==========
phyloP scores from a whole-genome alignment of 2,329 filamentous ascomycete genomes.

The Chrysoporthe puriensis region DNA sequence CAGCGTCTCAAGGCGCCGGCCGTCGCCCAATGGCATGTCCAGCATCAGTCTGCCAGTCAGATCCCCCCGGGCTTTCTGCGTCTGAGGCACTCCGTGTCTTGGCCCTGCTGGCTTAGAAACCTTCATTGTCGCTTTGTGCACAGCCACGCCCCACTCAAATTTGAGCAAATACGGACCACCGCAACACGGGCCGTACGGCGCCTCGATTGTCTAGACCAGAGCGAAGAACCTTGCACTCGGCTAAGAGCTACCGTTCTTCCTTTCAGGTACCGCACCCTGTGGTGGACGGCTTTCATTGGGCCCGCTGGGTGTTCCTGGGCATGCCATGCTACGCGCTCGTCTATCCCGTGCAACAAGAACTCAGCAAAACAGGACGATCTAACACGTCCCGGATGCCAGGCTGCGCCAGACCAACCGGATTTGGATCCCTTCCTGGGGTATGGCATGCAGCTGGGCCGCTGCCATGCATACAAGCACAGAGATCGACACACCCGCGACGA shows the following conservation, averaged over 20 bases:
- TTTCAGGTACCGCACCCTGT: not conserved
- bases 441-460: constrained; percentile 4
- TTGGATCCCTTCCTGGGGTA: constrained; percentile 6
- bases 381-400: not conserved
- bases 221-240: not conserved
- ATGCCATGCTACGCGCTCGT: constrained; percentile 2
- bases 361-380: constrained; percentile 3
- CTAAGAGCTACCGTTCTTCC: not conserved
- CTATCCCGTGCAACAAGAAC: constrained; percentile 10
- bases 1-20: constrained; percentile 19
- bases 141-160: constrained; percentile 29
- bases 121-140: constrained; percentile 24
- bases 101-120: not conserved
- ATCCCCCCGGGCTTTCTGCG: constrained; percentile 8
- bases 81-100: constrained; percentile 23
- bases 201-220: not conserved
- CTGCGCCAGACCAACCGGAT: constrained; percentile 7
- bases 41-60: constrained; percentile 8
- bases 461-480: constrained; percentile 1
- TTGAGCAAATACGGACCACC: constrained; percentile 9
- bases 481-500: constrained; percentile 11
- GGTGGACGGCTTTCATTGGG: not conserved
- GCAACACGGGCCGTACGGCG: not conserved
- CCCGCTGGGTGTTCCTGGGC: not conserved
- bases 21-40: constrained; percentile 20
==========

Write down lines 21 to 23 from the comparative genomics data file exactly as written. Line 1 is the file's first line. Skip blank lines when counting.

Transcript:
- bases 461-480: constrained; percentile 1
- TTGAGCAAATACGGACCACC: constrained; percentile 9
- bases 481-500: constrained; percentile 11